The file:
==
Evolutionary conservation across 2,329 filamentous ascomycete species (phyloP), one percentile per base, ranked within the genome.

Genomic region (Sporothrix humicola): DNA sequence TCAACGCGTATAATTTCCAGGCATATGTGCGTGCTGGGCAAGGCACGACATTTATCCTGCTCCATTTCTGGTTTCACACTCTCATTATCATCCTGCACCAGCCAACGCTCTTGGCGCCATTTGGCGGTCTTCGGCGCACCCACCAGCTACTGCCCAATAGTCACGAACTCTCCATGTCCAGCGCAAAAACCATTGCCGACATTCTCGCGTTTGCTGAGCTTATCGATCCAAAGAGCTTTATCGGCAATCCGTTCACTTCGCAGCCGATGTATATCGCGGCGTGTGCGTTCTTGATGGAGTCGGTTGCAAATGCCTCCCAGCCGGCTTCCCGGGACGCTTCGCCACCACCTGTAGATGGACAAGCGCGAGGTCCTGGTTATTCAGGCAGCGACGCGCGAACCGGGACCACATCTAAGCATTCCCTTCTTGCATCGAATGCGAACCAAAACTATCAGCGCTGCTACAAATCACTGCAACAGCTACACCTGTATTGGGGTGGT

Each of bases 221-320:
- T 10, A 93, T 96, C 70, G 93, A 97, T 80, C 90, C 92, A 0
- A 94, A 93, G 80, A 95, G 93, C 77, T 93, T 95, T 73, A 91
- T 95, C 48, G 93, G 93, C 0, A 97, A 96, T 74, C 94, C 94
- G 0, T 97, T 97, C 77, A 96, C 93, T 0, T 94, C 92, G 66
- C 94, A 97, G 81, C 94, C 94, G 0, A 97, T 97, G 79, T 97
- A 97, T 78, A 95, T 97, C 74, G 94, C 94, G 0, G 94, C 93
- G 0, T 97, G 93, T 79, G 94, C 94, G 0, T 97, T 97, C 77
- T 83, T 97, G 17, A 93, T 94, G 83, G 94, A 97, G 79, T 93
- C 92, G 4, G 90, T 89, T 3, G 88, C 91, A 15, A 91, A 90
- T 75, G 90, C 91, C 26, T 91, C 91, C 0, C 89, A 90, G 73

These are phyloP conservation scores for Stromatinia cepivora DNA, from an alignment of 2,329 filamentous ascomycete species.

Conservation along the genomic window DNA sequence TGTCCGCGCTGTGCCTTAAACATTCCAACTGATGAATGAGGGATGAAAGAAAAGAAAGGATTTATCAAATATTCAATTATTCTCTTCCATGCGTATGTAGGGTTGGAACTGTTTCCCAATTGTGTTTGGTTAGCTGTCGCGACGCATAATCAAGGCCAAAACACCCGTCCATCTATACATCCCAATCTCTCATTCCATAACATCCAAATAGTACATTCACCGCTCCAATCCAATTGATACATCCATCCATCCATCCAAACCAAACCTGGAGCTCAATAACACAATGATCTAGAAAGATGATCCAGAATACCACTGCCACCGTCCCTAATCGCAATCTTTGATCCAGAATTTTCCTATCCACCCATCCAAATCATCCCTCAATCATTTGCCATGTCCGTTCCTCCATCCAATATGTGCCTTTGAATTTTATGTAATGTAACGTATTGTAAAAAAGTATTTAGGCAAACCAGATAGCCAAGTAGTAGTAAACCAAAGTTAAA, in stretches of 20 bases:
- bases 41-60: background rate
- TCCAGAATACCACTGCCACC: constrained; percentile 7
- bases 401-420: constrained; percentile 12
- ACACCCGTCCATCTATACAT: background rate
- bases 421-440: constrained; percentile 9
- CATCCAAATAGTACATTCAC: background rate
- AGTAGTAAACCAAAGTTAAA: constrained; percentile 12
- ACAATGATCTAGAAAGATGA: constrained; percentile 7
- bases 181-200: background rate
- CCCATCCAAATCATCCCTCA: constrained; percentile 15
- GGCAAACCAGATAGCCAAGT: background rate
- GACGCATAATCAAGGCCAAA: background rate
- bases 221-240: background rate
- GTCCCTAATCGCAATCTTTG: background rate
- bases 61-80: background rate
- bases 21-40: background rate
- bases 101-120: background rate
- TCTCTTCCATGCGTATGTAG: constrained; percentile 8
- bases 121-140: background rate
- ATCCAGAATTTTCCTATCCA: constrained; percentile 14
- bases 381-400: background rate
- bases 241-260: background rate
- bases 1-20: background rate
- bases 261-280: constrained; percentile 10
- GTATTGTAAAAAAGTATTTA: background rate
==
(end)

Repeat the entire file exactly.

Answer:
Evolutionary conservation across 2,329 filamentous ascomycete species (phyloP), one percentile per base, ranked within the genome.

Genomic region (Sporothrix humicola): DNA sequence TCAACGCGTATAATTTCCAGGCATATGTGCGTGCTGGGCAAGGCACGACATTTATCCTGCTCCATTTCTGGTTTCACACTCTCATTATCATCCTGCACCAGCCAACGCTCTTGGCGCCATTTGGCGGTCTTCGGCGCACCCACCAGCTACTGCCCAATAGTCACGAACTCTCCATGTCCAGCGCAAAAACCATTGCCGACATTCTCGCGTTTGCTGAGCTTATCGATCCAAAGAGCTTTATCGGCAATCCGTTCACTTCGCAGCCGATGTATATCGCGGCGTGTGCGTTCTTGATGGAGTCGGTTGCAAATGCCTCCCAGCCGGCTTCCCGGGACGCTTCGCCACCACCTGTAGATGGACAAGCGCGAGGTCCTGGTTATTCAGGCAGCGACGCGCGAACCGGGACCACATCTAAGCATTCCCTTCTTGCATCGAATGCGAACCAAAACTATCAGCGCTGCTACAAATCACTGCAACAGCTACACCTGTATTGGGGTGGT

Each of bases 221-320:
- T 10, A 93, T 96, C 70, G 93, A 97, T 80, C 90, C 92, A 0
- A 94, A 93, G 80, A 95, G 93, C 77, T 93, T 95, T 73, A 91
- T 95, C 48, G 93, G 93, C 0, A 97, A 96, T 74, C 94, C 94
- G 0, T 97, T 97, C 77, A 96, C 93, T 0, T 94, C 92, G 66
- C 94, A 97, G 81, C 94, C 94, G 0, A 97, T 97, G 79, T 97
- A 97, T 78, A 95, T 97, C 74, G 94, C 94, G 0, G 94, C 93
- G 0, T 97, G 93, T 79, G 94, C 94, G 0, T 97, T 97, C 77
- T 83, T 97, G 17, A 93, T 94, G 83, G 94, A 97, G 79, T 93
- C 92, G 4, G 90, T 89, T 3, G 88, C 91, A 15, A 91, A 90
- T 75, G 90, C 91, C 26, T 91, C 91, C 0, C 89, A 90, G 73

These are phyloP conservation scores for Stromatinia cepivora DNA, from an alignment of 2,329 filamentous ascomycete species.

Conservation along the genomic window DNA sequence TGTCCGCGCTGTGCCTTAAACATTCCAACTGATGAATGAGGGATGAAAGAAAAGAAAGGATTTATCAAATATTCAATTATTCTCTTCCATGCGTATGTAGGGTTGGAACTGTTTCCCAATTGTGTTTGGTTAGCTGTCGCGACGCATAATCAAGGCCAAAACACCCGTCCATCTATACATCCCAATCTCTCATTCCATAACATCCAAATAGTACATTCACCGCTCCAATCCAATTGATACATCCATCCATCCATCCAAACCAAACCTGGAGCTCAATAACACAATGATCTAGAAAGATGATCCAGAATACCACTGCCACCGTCCCTAATCGCAATCTTTGATCCAGAATTTTCCTATCCACCCATCCAAATCATCCCTCAATCATTTGCCATGTCCGTTCCTCCATCCAATATGTGCCTTTGAATTTTATGTAATGTAACGTATTGTAAAAAAGTATTTAGGCAAACCAGATAGCCAAGTAGTAGTAAACCAAAGTTAAA, in stretches of 20 bases:
- bases 41-60: background rate
- TCCAGAATACCACTGCCACC: constrained; percentile 7
- bases 401-420: constrained; percentile 12
- ACACCCGTCCATCTATACAT: background rate
- bases 421-440: constrained; percentile 9
- CATCCAAATAGTACATTCAC: background rate
- AGTAGTAAACCAAAGTTAAA: constrained; percentile 12
- ACAATGATCTAGAAAGATGA: constrained; percentile 7
- bases 181-200: background rate
- CCCATCCAAATCATCCCTCA: constrained; percentile 15
- GGCAAACCAGATAGCCAAGT: background rate
- GACGCATAATCAAGGCCAAA: background rate
- bases 221-240: background rate
- GTCCCTAATCGCAATCTTTG: background rate
- bases 61-80: background rate
- bases 21-40: background rate
- bases 101-120: background rate
- TCTCTTCCATGCGTATGTAG: constrained; percentile 8
- bases 121-140: background rate
- ATCCAGAATTTTCCTATCCA: constrained; percentile 14
- bases 381-400: background rate
- bases 241-260: background rate
- bases 1-20: background rate
- bases 261-280: constrained; percentile 10
- GTATTGTAAAAAAGTATTTA: background rate